+44 (0)131 625 1011
You must be logged in before you can you view your subscriptions and summits. Login now if you have not already done so.
Keep up to date with our latest news and research by subscribing to the Delta-ee blog - just click on the button below.
The UK has an opportunity to incorporate smart technology and Internet of Things (IoT) into its physical, energy and transport infrastructure, to improve public services and the overall quality of life for its citizens. Over the past few years, the National Government and UK Local Authorities (LA) have been taking proactive steps to implement and support this smart city transition, with key cities such as Bristol, London and Manchester pledging carbon neutrality by 2050 or earlier.
City-wide and integrated approach
Matching supply with customer demand is a similar challenge for traditional electricity network players and those entering the world of eMobility.
Electricity grids are designed to accommodate peak electricity demand so that the lights stay on during that coldest of frosty evenings in mid-winter. At the same time, car companies are exploring how to bring their brand-new electric vehicles to a market where customers expect to drive that one long-distance journey to visit relatives each year without running out of fuel.
With electric vehicles making an increasing impact at the forefront of the energy transition, it makes sense to consider the impact of electric vehicle fleets and the value chain of fleet EV charging that businesses can take advantage of. In advance of the team’s upcoming webinar, we spoke to Delta-ee electric vehicle expert Alex Lewis-Jones to learn more about this research.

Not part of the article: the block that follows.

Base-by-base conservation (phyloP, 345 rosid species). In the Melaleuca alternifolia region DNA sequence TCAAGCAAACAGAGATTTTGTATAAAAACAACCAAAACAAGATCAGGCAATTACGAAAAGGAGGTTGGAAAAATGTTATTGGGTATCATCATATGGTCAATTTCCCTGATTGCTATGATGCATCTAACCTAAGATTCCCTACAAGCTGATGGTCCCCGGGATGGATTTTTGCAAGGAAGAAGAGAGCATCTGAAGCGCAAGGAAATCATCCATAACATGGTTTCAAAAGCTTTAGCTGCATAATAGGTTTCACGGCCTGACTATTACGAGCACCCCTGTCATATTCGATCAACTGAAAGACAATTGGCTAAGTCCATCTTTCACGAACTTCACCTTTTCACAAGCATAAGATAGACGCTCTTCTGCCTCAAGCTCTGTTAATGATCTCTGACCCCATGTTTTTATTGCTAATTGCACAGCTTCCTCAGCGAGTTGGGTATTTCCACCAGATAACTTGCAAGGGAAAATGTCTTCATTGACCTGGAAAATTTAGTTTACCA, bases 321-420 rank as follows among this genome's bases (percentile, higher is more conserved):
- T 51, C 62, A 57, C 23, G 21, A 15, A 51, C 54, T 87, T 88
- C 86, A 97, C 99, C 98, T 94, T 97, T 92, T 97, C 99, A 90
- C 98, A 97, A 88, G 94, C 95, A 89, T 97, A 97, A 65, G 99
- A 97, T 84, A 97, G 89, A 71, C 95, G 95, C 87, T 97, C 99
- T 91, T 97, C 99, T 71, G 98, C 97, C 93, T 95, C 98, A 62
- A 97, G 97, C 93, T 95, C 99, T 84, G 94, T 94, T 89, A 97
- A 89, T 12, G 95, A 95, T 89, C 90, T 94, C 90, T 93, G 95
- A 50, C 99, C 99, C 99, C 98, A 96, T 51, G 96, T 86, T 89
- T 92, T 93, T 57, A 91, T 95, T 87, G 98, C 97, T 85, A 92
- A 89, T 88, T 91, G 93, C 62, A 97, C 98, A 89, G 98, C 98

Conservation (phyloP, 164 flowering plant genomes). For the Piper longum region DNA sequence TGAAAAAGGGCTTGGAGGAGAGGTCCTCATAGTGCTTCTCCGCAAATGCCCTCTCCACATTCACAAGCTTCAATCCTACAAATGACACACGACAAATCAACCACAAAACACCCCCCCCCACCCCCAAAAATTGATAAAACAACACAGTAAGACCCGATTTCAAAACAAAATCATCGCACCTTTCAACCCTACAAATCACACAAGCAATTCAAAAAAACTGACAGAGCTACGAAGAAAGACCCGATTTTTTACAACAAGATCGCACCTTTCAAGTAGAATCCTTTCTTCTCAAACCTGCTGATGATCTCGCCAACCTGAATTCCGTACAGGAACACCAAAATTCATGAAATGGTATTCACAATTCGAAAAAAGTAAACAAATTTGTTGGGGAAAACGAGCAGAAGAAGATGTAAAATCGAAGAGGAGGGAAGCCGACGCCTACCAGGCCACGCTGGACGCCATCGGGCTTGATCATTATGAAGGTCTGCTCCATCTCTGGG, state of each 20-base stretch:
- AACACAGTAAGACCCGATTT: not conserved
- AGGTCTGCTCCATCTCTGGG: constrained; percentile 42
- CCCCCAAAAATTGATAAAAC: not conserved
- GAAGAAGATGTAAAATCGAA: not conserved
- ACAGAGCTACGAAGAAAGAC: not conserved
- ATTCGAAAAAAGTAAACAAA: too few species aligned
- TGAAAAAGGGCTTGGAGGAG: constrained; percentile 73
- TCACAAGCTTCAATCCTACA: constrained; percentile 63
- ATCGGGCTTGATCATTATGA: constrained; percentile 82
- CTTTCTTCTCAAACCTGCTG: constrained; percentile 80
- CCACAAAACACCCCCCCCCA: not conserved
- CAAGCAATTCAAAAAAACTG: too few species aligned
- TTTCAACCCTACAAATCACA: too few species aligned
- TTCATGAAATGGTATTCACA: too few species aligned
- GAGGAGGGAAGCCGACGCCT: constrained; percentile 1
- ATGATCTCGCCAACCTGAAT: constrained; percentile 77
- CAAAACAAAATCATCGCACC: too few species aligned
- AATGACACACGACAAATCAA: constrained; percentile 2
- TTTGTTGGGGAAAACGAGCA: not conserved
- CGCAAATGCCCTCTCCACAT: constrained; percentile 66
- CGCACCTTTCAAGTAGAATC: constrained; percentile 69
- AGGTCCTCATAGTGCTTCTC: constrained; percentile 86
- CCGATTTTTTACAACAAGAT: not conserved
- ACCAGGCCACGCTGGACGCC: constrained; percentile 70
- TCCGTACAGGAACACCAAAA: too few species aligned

How do you define a fleet?
Earlier this year, my colleague Philippa Hardy wrote about the launch of OVO Energy’s Vehicle-2-Grid charger. This Vehicle-2-Grid (V2G) charger is set to be used in project Sciurus, one of eight Innovate UK V2G demonstration projects launched this year. From this summer, the projects will begin distributing thousands of these units across the UK, as the largest ever deployment of V2G technology across Europe.
While exciting and poised to revolutionise electricity markets, V2G remains at this demonstration phase rather than being fully ‘commercialised’. We recently reviewed the current status of this V2G market and in this blog we share some key findings.
BP has announced the purchase of the UK’s largest charge point supplier and operator, Chargemaster. It is the latest in a string of acquisitions in the battle for the Electric Vehicle (EV) customer and BP appears to follow in the footsteps of Shell, its key oil major rival. What then does the EV business mean for the business model of an oil major?
In the energy sector, we hear a lot of discussion about “the customer”. On the one hand this is great to hear; a sign that an industry that hasn’t traditionally been customer centric is now gradually becoming more so. But it’s also a horrible generalisation – one that we have also been guilty of.
Of course, there is no such thing as the customer, especially when it comes to electric vehicles. There are myriad different customer ‘types’, differing in a multitude of ways, from hard characteristics such as their driving habits or whether they have off road parking, to soft characteristics such as attitudes, values and preferences.
Read our archive
Delta Energy & Environment Ltd. | Registered in Scotland : SC259964
Site design and maintenance by Arcas Web Design